Tagged: “forgiveness”

In your process of forgiveness (page 2 of Forgiveness Is a Choice), you say that forgetting what happened to the forgiver is unhealthy.  Yet, it seems to me that, once a person forgives, it is healthy to move on and just “forget about it.”  Would you please clarify your position for me?

There are at least two different meanings to the term “to forget.”  The first one, which I see as unhealthy, is to suppress the knowledge that the other is a danger to you.  It is important to remember that some people are not “on our side.”  The second meaning of the term “to forgive” is to move on, as you say.  So, you can move on from a situation while you see the humanity in the other (as you choose to forgive).  As you see the humanity in the other, it is important to acknowledge the other’s weaknesses if the person still has a pattern of behavior that is hurtful to you.

Forgiveness Is a Choice, Dr. Robert Enright.

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I am having difficulty with a former partner.  I have forgiven him (he asked me to forgive and I have).  I cannot go back to that situation because I really cannot trust him.  He keeps telling me that I have not forgiven.  If I genuinely have forgiven, he insists, then I would take him back.  How should I respond?

With a gentle and forgiving heart, you can discuss with him the difference between what forgiveness is (a moral virtue in which you are good to those who have been unfair to you) and reconciliation (which is not a moral virtue, but instead is a negotiation strategy in which two or more people come together again in mutual trust).  Again, with gentleness, you can point out that your trust has been deeply hurt by his actions and so you can offer forgiveness, but not reconciliation.  If he does not accept this or says anything hurtful to you about this, then this is another situation in which you can forgive.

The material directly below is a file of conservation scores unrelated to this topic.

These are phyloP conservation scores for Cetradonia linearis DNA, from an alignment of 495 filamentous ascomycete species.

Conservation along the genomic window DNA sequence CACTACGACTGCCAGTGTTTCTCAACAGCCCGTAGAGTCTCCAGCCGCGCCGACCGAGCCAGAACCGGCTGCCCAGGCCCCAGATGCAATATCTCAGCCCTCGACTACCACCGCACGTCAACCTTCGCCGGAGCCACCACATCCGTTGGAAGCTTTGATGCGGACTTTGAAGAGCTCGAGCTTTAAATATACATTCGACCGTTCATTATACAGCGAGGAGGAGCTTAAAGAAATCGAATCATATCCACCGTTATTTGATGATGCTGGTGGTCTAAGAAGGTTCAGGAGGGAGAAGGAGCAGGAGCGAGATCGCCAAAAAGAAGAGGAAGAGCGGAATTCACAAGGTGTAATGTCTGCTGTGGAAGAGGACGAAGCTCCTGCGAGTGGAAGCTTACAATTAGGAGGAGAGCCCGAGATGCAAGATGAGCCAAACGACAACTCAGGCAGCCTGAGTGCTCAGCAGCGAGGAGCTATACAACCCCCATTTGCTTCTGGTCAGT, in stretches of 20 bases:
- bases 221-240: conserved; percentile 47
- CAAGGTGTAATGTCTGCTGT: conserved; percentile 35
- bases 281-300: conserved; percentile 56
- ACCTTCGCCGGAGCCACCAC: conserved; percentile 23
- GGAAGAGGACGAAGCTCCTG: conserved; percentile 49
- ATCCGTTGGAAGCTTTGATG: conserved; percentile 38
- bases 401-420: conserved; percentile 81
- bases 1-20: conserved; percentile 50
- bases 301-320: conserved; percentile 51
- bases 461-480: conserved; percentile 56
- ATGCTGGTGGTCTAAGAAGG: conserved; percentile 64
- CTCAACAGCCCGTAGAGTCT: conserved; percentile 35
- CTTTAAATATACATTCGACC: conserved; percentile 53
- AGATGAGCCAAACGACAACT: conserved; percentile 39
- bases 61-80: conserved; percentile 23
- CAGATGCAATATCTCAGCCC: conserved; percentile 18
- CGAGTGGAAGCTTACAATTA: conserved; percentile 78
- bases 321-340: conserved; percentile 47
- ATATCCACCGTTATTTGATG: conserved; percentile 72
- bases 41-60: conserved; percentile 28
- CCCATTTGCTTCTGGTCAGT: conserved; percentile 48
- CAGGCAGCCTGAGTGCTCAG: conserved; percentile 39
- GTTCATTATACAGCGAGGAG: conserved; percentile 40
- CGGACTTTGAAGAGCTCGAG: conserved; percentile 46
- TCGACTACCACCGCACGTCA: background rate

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My area of study is cross-cultural differences.  In some cultures, it is considered inappropriate to “give a gift” (as you suggest in your forgiveness process).  It is considered inappropriate because such gift-giving is seen as a sign of superiority.  So, might it be best to skip this step in your forgiveness model for some cultures?

In such cultures, as you say, it is best to give the gift in ways that respect the norms of the culture.  One need not give a gift within a box all wrapped up in gift-wrap and a bow.  One can be more subtle about it:  a smile, paying respectful attention to the other, not speaking badly to other people about the one who hurt you.  A gift is a generous and often unexpected kindness which can be done tastefully by knowing the norms of a given culture.

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I can sympathize with my brother who hurt me, but I don’t seem able to have empathy for him (stepping inside his shoes, as the saying goes, and feeling what it is like inside of him.) Will I ever have compassion for him without empathy?

Not being able to empathize with your brother today does not mean you will never be able to do this.  Empathy can open the door to compassion.  Sympathy, or feeling sorry for him, also may be such a door to the eventual development of compassion.  Yet, as you are seeing, empathy is the deeper, more challenging perspective.  Here are some questions that might help you with empathy toward your brother:  Was your brother hurt by others some time in the past?  How deeply was he hurt?  Is he still carrying those wounds?  Can you see your brother’s struggles in life?  Your answers may induce a greater empathy for him as you see his wounds from his perspective.

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A friend of mine uses a lot of sarcasm.  When confronted with this as being kind of nasty, he says, “Lighten up! It was only a joke.”  I think he harbors deep anger within him.  What do you think?

If this is a pattern and if he sees that others are hurt (which you imply that he does), then, yes, I suspect the same: hidden (from him) and deep anger.  He may need to courageously explore who has hurt him in the past and try to practice forgiving, if he chooses.  It might lessen or even eliminate his hurtful sarcasm.

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The Missing Piece to the Peace Puzzle

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